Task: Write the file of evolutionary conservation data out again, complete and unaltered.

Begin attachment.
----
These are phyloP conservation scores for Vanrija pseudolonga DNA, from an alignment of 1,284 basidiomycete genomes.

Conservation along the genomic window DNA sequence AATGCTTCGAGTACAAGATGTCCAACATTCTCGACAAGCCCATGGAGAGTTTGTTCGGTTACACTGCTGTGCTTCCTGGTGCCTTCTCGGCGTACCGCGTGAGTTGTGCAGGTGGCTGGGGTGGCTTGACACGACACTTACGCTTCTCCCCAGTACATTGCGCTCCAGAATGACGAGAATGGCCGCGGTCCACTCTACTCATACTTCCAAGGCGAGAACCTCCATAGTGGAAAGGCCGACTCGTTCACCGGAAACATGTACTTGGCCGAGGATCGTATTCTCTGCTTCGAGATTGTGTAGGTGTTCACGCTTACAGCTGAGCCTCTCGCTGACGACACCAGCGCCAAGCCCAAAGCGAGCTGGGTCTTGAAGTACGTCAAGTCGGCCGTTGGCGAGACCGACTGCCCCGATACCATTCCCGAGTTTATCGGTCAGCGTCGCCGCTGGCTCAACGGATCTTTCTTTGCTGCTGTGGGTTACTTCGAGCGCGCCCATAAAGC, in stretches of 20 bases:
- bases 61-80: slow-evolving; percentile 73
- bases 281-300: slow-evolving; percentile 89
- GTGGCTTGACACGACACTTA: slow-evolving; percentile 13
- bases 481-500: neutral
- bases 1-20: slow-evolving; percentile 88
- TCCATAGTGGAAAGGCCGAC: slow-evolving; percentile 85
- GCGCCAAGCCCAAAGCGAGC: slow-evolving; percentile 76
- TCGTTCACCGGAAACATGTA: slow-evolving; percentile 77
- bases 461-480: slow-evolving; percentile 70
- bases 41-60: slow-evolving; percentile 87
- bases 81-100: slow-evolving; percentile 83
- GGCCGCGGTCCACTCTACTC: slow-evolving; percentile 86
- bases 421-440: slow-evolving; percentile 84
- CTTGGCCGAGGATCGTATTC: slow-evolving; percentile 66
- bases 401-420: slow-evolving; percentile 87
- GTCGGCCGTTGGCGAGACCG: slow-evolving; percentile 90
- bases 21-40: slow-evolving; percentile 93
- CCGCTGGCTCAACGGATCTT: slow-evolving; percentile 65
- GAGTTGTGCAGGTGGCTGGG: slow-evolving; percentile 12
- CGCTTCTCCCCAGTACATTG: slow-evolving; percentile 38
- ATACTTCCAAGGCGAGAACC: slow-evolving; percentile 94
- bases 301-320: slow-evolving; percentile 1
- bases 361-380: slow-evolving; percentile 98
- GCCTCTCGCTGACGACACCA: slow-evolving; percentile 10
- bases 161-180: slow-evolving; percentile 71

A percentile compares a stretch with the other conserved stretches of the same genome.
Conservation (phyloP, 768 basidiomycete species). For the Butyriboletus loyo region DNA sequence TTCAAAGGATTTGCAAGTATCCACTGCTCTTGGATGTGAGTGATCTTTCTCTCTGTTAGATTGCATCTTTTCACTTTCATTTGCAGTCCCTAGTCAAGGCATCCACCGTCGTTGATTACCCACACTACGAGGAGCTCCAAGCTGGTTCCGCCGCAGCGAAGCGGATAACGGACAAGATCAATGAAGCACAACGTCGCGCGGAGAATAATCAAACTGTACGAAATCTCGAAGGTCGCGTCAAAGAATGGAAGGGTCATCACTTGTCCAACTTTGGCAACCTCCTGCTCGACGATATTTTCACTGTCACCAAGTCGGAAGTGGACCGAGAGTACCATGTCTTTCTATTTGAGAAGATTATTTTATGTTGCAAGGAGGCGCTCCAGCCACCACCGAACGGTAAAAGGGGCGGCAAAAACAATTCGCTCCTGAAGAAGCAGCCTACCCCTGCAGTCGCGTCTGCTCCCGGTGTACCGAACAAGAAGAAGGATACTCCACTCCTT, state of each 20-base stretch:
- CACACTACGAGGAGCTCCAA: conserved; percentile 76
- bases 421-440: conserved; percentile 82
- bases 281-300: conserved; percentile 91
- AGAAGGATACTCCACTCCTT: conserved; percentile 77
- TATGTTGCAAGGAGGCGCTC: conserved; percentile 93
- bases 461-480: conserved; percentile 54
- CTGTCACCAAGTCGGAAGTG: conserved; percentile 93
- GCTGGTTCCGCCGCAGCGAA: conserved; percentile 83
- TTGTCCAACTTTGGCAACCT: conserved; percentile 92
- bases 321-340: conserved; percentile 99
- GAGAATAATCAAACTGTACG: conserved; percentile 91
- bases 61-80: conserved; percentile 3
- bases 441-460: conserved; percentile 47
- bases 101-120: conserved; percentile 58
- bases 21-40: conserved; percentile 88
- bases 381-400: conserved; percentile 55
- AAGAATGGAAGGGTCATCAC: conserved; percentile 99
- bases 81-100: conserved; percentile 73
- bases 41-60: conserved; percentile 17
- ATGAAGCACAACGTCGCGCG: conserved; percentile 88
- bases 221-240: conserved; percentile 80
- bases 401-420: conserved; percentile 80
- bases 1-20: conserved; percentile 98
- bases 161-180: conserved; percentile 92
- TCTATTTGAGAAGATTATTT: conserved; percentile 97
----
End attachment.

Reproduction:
These are phyloP conservation scores for Vanrija pseudolonga DNA, from an alignment of 1,284 basidiomycete genomes.

Conservation along the genomic window DNA sequence AATGCTTCGAGTACAAGATGTCCAACATTCTCGACAAGCCCATGGAGAGTTTGTTCGGTTACACTGCTGTGCTTCCTGGTGCCTTCTCGGCGTACCGCGTGAGTTGTGCAGGTGGCTGGGGTGGCTTGACACGACACTTACGCTTCTCCCCAGTACATTGCGCTCCAGAATGACGAGAATGGCCGCGGTCCACTCTACTCATACTTCCAAGGCGAGAACCTCCATAGTGGAAAGGCCGACTCGTTCACCGGAAACATGTACTTGGCCGAGGATCGTATTCTCTGCTTCGAGATTGTGTAGGTGTTCACGCTTACAGCTGAGCCTCTCGCTGACGACACCAGCGCCAAGCCCAAAGCGAGCTGGGTCTTGAAGTACGTCAAGTCGGCCGTTGGCGAGACCGACTGCCCCGATACCATTCCCGAGTTTATCGGTCAGCGTCGCCGCTGGCTCAACGGATCTTTCTTTGCTGCTGTGGGTTACTTCGAGCGCGCCCATAAAGC, in stretches of 20 bases:
- bases 61-80: slow-evolving; percentile 73
- bases 281-300: slow-evolving; percentile 89
- GTGGCTTGACACGACACTTA: slow-evolving; percentile 13
- bases 481-500: neutral
- bases 1-20: slow-evolving; percentile 88
- TCCATAGTGGAAAGGCCGAC: slow-evolving; percentile 85
- GCGCCAAGCCCAAAGCGAGC: slow-evolving; percentile 76
- TCGTTCACCGGAAACATGTA: slow-evolving; percentile 77
- bases 461-480: slow-evolving; percentile 70
- bases 41-60: slow-evolving; percentile 87
- bases 81-100: slow-evolving; percentile 83
- GGCCGCGGTCCACTCTACTC: slow-evolving; percentile 86
- bases 421-440: slow-evolving; percentile 84
- CTTGGCCGAGGATCGTATTC: slow-evolving; percentile 66
- bases 401-420: slow-evolving; percentile 87
- GTCGGCCGTTGGCGAGACCG: slow-evolving; percentile 90
- bases 21-40: slow-evolving; percentile 93
- CCGCTGGCTCAACGGATCTT: slow-evolving; percentile 65
- GAGTTGTGCAGGTGGCTGGG: slow-evolving; percentile 12
- CGCTTCTCCCCAGTACATTG: slow-evolving; percentile 38
- ATACTTCCAAGGCGAGAACC: slow-evolving; percentile 94
- bases 301-320: slow-evolving; percentile 1
- bases 361-380: slow-evolving; percentile 98
- GCCTCTCGCTGACGACACCA: slow-evolving; percentile 10
- bases 161-180: slow-evolving; percentile 71

A percentile compares a stretch with the other conserved stretches of the same genome.
Conservation (phyloP, 768 basidiomycete species). For the Butyriboletus loyo region DNA sequence TTCAAAGGATTTGCAAGTATCCACTGCTCTTGGATGTGAGTGATCTTTCTCTCTGTTAGATTGCATCTTTTCACTTTCATTTGCAGTCCCTAGTCAAGGCATCCACCGTCGTTGATTACCCACACTACGAGGAGCTCCAAGCTGGTTCCGCCGCAGCGAAGCGGATAACGGACAAGATCAATGAAGCACAACGTCGCGCGGAGAATAATCAAACTGTACGAAATCTCGAAGGTCGCGTCAAAGAATGGAAGGGTCATCACTTGTCCAACTTTGGCAACCTCCTGCTCGACGATATTTTCACTGTCACCAAGTCGGAAGTGGACCGAGAGTACCATGTCTTTCTATTTGAGAAGATTATTTTATGTTGCAAGGAGGCGCTCCAGCCACCACCGAACGGTAAAAGGGGCGGCAAAAACAATTCGCTCCTGAAGAAGCAGCCTACCCCTGCAGTCGCGTCTGCTCCCGGTGTACCGAACAAGAAGAAGGATACTCCACTCCTT, state of each 20-base stretch:
- CACACTACGAGGAGCTCCAA: conserved; percentile 76
- bases 421-440: conserved; percentile 82
- bases 281-300: conserved; percentile 91
- AGAAGGATACTCCACTCCTT: conserved; percentile 77
- TATGTTGCAAGGAGGCGCTC: conserved; percentile 93
- bases 461-480: conserved; percentile 54
- CTGTCACCAAGTCGGAAGTG: conserved; percentile 93
- GCTGGTTCCGCCGCAGCGAA: conserved; percentile 83
- TTGTCCAACTTTGGCAACCT: conserved; percentile 92
- bases 321-340: conserved; percentile 99
- GAGAATAATCAAACTGTACG: conserved; percentile 91
- bases 61-80: conserved; percentile 3
- bases 441-460: conserved; percentile 47
- bases 101-120: conserved; percentile 58
- bases 21-40: conserved; percentile 88
- bases 381-400: conserved; percentile 55
- AAGAATGGAAGGGTCATCAC: conserved; percentile 99
- bases 81-100: conserved; percentile 73
- bases 41-60: conserved; percentile 17
- ATGAAGCACAACGTCGCGCG: conserved; percentile 88
- bases 221-240: conserved; percentile 80
- bases 401-420: conserved; percentile 80
- bases 1-20: conserved; percentile 98
- bases 161-180: conserved; percentile 92
- TCTATTTGAGAAGATTATTT: conserved; percentile 97